Those using Google AdWords, or Google Ads as they are now called, know that this tool offers some pretty comprehensive insights into all your efforts.
Advertisers have the option of tracking the performance of all their campaigns. But, unless you understand exactly what the numbers express, you can’t actually truly benefit from these perks.
In this article, we’ll take a look at AdWords impressions.
What They Are
Impressions are the total number of time your ad is shown on a SERP or another site on the Google Network. Each time your ad shows up somewhere, whether it’s the search network or the display network, it is counted as one impression. It is different from the number of conversions, which is essentially the number of clicks on the ad.
You may feel like the number of clicks is more important than impressions clicks. Well, that depends. Sure, if your goal is to increase traffic and purchases, then you won’t be impressed with the number of impressions when nobody is buying the product or visiting your landing page.
But the impressions number is an important metric to keep track of because it can also tell you how good your ad or ad group is.
Impression Share Is What You’re Interested in
First, the impression number will let you know how many users have seen the ad. But the impression share is the percentage of impressions received divided over the amount Google thinks it could potentially receive.
To put into context, let’s say that your impression share is 45%. That means, out of all the possible times the ad could have been activated, it only did so for a quarter of times. So the lost impression share number is at about 55%, meaning that you lost over half of the chances to get your ads shown in the Search or Display network.
Impression shares tell you more about the opportunities your ads have of reaching a big audience. The higher the reach, the more users you’ve targeted. Lower reach means there is a lot of room for improvements.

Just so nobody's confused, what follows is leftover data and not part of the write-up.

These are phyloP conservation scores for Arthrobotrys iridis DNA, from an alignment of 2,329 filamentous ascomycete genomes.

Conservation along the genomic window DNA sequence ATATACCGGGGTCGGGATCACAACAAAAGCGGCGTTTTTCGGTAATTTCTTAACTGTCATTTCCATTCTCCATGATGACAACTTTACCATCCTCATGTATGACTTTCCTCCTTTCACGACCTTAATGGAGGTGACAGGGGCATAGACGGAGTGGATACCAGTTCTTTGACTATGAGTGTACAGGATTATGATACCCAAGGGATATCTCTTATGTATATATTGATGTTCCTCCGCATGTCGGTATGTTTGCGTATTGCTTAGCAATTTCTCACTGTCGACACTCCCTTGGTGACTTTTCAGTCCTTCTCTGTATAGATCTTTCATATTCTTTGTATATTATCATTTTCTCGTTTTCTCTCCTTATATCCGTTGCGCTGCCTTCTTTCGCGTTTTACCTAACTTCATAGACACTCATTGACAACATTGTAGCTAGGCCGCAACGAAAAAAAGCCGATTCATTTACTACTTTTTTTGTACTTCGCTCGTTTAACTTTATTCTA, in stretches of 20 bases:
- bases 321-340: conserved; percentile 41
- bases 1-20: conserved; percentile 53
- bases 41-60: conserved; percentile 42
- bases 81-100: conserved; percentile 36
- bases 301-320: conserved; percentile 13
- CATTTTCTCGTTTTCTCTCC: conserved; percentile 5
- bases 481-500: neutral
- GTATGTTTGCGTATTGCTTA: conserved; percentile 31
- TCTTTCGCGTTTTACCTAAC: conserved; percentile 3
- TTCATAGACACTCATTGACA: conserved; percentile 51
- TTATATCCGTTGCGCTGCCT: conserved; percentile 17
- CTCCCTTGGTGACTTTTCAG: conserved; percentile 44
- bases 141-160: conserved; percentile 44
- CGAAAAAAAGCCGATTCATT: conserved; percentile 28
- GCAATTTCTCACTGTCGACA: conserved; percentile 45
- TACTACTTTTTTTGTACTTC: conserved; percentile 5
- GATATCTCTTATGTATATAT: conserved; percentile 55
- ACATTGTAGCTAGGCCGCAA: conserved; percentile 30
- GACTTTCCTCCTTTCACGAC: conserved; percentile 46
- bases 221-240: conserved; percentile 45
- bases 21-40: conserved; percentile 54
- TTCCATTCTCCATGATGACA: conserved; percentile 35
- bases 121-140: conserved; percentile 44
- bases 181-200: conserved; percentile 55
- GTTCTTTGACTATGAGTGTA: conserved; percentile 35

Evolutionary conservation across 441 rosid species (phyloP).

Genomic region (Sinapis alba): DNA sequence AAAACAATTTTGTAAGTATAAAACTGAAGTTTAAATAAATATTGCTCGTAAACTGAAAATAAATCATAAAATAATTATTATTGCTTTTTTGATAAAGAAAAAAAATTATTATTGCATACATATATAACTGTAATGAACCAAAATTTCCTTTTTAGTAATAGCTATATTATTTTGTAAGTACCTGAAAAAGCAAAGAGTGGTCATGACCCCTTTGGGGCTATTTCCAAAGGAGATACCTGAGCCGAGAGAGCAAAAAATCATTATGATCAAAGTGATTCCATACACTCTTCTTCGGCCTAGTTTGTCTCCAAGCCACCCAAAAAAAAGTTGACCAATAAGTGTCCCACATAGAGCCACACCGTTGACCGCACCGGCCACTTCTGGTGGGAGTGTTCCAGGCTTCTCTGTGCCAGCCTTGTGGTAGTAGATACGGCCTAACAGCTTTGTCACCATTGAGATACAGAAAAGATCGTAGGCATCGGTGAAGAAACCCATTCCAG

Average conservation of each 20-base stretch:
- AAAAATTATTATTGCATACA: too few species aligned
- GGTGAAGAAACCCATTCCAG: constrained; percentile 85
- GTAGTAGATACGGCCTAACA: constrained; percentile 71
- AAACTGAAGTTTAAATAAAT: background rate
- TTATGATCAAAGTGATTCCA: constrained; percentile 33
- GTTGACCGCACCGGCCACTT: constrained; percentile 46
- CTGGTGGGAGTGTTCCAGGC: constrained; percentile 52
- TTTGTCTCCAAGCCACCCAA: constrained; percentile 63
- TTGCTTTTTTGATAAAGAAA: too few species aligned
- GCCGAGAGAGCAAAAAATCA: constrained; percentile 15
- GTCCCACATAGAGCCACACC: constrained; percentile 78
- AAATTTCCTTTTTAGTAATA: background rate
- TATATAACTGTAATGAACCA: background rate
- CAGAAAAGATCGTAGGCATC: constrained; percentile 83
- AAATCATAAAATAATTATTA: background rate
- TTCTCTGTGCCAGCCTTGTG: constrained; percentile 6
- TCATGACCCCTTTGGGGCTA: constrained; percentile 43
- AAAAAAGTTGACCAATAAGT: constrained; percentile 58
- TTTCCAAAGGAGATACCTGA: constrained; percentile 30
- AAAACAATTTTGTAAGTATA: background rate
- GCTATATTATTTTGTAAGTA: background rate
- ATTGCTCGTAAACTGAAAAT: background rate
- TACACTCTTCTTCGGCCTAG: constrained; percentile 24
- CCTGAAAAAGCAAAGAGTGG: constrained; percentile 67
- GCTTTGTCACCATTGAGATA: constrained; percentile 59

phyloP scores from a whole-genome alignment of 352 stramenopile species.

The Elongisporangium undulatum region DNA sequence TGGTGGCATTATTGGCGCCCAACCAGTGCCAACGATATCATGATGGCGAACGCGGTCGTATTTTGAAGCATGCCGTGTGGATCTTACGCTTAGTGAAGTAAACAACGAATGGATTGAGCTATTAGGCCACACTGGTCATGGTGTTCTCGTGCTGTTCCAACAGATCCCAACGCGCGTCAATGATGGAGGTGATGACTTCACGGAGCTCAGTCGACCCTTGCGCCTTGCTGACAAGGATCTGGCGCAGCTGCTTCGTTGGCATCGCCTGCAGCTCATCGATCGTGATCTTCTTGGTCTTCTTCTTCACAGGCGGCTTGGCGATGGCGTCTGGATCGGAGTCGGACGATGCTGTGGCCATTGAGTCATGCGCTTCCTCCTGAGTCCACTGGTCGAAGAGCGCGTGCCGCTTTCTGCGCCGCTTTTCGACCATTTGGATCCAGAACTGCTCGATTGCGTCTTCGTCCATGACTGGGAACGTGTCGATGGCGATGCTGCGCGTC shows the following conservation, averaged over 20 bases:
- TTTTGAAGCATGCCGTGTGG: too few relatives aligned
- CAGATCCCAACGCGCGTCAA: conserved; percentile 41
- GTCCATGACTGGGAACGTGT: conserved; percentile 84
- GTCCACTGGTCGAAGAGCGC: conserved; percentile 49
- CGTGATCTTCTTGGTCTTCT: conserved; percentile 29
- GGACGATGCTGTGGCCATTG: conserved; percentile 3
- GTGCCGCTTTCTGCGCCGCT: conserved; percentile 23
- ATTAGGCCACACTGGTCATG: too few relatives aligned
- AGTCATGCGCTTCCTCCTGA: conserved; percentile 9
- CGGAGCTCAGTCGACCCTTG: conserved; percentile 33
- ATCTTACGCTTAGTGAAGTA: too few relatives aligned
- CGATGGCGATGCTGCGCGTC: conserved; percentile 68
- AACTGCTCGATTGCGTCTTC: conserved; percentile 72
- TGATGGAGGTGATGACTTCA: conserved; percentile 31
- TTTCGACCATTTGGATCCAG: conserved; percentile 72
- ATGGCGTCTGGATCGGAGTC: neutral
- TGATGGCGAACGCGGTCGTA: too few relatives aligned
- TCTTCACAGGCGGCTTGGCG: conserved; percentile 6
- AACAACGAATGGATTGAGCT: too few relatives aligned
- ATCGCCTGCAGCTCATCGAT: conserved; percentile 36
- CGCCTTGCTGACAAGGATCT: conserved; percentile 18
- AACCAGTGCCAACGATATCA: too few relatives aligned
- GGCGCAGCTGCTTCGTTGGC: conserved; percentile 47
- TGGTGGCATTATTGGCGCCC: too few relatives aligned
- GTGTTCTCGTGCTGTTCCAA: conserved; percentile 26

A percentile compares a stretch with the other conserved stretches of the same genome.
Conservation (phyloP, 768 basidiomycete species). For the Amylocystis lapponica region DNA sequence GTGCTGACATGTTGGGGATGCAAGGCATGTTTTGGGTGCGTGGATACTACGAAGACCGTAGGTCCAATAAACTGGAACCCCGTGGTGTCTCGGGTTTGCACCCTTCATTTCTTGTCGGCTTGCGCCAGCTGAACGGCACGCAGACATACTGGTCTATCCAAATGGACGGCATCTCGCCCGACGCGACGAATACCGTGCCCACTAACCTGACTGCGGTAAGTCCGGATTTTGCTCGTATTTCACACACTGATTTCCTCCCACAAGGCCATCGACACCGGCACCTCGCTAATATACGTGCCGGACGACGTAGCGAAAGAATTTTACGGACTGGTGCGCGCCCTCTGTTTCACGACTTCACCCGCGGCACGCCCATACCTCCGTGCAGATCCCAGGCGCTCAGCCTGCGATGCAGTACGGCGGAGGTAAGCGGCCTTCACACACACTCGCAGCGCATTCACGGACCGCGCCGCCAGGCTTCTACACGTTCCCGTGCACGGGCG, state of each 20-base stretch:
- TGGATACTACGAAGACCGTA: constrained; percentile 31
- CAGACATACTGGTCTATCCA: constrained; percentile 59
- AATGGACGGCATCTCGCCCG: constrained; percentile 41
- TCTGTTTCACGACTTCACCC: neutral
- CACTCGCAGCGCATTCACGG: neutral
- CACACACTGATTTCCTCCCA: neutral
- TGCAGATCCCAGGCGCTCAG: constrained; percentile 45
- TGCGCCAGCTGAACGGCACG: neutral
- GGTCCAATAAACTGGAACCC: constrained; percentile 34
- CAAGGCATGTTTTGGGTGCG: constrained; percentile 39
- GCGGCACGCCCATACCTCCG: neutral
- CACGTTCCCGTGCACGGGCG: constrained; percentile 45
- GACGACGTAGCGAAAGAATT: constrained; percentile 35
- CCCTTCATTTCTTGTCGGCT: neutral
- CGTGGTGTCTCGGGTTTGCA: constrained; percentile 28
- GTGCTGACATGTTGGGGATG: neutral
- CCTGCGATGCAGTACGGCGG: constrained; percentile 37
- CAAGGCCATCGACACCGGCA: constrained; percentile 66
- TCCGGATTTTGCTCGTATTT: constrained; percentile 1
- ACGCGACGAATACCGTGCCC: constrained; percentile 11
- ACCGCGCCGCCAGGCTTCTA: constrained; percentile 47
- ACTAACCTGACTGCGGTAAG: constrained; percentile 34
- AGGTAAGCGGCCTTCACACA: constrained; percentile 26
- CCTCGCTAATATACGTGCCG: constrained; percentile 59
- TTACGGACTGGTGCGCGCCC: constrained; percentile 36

Where Can You See This Rate
You can view impression shares at three levels:
- Campaign – offers a complete overview of your efforts;
- Ad set – lets you know if your ad copy and other ad elements are doing their job;
- Keyword – lets you know if the keywords you bid on are good or not.
Each metric can be essential to tracking your Google Ads performance.
Types of Impression Share
Impression share isn’t just a percentage. If you break it down, there are a lot of different things it can tell you about your ad or campaign performance:
- Display impression share – impression generated only on the Display Network;
- Search impression share – impression generated only on the Search Network;
- Display lost impression share budget – how much impressions you lost on the Display network because of a budget that was too small;
- Search lost impression share budget – the same metric, but for the Search Network;
- Search/Display lost impression share rank – how many impressions you lost because of a low ad rank;
- Search exact match impression share – the impression share you got from people typing in your exact keywords.
How to Maximize Impression Share
If you’ve gone to your AdWords account and weren’t impressed by your impression shares, don’t frown. You can fix them. Here are some things we at Australian Internet Advertising often do to optimize impression shares.
- Look at the Keywords
A lot of the times, the impression share is lackluster because the ads aren’t focusing on the right keywords. Your ads need relevant keywords to be fully effective, so you should choose them only based on research into what your potential customers are searching on the web and the results they tend to click on the search queries.
If you’re stumped, the Keyword Planner can be a good place to start, as it can recommend some keywords.
- Fix the Ad Rank
Google’s Ad Rank is pretty much a grade for your ads and campaigns. It’s primarily used to determine ad position during the auction process, and it does have a word to say on your final impression share.
Ad Ranks looks at ad relevance, landing page experience, quality score, and even bidding amount when assigning a value to your ad.
- Adjust to Budget the Percentage
Sometimes, the impression share can be lowered simply because you did not assign enough money in your ad budget. When the money runs out, the ads are no longer active, so of course, that will show in the impression rate.
You can adjust your budget with more funds, or choose a different bidding option that only charges you once every 1000 impressions if your campaign goal is to reach more people.
One final thing
This is a short rundown of what AdWords impressions are, and what these metrics can tell you. As you can see, it can be very beneficial to pay close attention to these numbers, but it bears mentioning that you should never overlook the other metrics available.
Campaign tracking and measuring is time-consuming, but also essential to running pay-per-click that get you closer to your business goals. If you have any more questions about Google Ads and what its insights can tell you, our team can help. Contact Australian Internet Advertising right now!